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China's economy is on its way to mapping the slowest annual growth since 1990, triggering off concern from investors all around the world. The Chinese government has been trying to control the situation by loosening monetary policies and easing property regulations. But experts say China's development model is "obsolete" and needs to be replaced "immediately."

In a recent report published by The Asia Society Policy Institute, Daniel Rosen, a founding partner at The Rhodium Group, highlighted how China's 35 years of excellent economic performance was now coming to an end.

Rosen noted that President Xi Jinping's efforts to deepen reforms and modernise policies were aimed at overhauling China's now declining economy but asserted that the factors that once "propelled" China's success from the eighties to the beginning of the millennium were now getting flaccid.

"Over the past decade, capital formation powered investment-led growth, but finding productive uses for ever greater amounts of debt financing is increasingly difficult for financial incumbents," Rosen explained.

"Existing investments are showing diminishing returns in many overcapacity sectors from steel to coal to property," Rosen explains adding that new industries are now less capital intensive and need "an affirmative action program if they are to get the attention of state-owned banks."

Experts say President Xi Jinping's "Decisions Plan" isn't fast enough to put China on the road to recovery.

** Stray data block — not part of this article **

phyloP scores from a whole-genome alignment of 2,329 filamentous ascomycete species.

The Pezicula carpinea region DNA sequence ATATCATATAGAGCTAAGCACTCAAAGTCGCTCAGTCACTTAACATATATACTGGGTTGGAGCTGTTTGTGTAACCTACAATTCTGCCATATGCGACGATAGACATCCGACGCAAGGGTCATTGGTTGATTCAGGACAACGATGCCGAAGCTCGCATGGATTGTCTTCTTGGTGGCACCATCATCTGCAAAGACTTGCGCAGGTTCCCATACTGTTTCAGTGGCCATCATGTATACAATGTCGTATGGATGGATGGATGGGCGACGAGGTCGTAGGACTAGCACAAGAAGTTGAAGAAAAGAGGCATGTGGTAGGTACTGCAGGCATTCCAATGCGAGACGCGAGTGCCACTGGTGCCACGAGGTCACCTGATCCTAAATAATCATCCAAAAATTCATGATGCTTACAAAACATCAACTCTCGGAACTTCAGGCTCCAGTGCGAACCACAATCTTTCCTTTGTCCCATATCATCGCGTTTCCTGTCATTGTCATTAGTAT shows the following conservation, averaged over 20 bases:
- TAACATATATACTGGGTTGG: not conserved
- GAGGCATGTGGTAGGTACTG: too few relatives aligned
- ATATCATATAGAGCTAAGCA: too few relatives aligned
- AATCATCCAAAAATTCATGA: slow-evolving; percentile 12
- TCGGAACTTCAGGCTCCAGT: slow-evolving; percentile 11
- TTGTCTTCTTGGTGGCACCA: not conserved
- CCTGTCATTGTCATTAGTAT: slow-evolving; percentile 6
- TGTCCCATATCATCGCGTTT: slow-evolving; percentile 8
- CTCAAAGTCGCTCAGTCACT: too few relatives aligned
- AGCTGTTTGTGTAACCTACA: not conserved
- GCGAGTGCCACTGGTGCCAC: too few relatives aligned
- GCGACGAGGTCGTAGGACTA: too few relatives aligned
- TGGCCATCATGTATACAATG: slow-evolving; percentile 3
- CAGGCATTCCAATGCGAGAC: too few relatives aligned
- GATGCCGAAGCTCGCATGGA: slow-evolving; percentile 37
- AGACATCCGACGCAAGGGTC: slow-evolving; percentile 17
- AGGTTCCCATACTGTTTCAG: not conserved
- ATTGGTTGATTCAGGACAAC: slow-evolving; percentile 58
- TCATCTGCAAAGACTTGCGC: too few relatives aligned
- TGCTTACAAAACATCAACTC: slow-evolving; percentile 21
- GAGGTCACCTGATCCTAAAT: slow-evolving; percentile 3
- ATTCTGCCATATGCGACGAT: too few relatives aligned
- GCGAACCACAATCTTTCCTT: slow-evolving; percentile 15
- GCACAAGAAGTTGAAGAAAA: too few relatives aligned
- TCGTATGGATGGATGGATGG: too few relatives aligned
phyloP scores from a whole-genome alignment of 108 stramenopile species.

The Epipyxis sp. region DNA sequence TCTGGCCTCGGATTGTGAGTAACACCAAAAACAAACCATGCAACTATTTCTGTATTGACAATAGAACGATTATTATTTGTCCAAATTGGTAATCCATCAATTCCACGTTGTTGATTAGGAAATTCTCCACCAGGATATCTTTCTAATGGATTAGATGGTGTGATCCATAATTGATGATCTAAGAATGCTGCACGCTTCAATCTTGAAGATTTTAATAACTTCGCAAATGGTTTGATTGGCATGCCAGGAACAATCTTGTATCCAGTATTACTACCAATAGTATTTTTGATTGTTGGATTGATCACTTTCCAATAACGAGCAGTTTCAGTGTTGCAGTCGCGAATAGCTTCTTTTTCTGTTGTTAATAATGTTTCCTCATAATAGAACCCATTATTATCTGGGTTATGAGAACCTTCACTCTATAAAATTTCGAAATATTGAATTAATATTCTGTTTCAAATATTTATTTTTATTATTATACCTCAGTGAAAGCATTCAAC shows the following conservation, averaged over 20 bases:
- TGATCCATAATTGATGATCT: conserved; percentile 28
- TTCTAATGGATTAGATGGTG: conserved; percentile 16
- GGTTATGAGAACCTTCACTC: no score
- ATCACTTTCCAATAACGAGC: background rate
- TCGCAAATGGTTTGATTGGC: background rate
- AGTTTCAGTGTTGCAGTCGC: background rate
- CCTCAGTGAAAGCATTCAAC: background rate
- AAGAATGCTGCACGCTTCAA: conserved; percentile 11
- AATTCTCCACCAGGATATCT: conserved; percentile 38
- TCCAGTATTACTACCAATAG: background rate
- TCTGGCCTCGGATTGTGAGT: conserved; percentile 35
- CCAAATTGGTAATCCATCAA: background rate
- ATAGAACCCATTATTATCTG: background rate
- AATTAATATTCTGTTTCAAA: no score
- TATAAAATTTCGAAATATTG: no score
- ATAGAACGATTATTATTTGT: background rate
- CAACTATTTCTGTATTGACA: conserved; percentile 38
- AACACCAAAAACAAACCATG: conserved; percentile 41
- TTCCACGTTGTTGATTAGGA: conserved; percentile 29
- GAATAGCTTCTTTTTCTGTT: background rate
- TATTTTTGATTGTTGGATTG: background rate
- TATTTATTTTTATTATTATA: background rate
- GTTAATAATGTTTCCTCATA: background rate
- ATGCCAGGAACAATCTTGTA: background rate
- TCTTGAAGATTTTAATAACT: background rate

"In order to get on the right track, you have to first get off the wrong track. For new sources of growth to develop, you can't be channeling resources in the wrong direction, which they continue to do. They are several years behind where they ought to be," Patrick Chovanec, chief strategist at Silvercrest Asset Management told Newsweek.

The government is however confident that its measures will bring China's economy back on track. China unexpectedly lowered its lending rates by 40 base points and deposit rates by 25 points last week. Hu Xiaolian, the vice-governor of the central bank said that the government does not feel the need to change the direction of their monetary policy, Reuters reported.

Hu also added that the government is aiming for a 7.4% growth rate, which is reasonable and achievable for the country. Analysts expect more stimuli in the coming months.

The People's Bank of China could "start injecting funds into the financial system using reverse-repurchase agreements" Bloomberg quoted Becky Liu, a strategist at Standard Chartered Plc, as saying.

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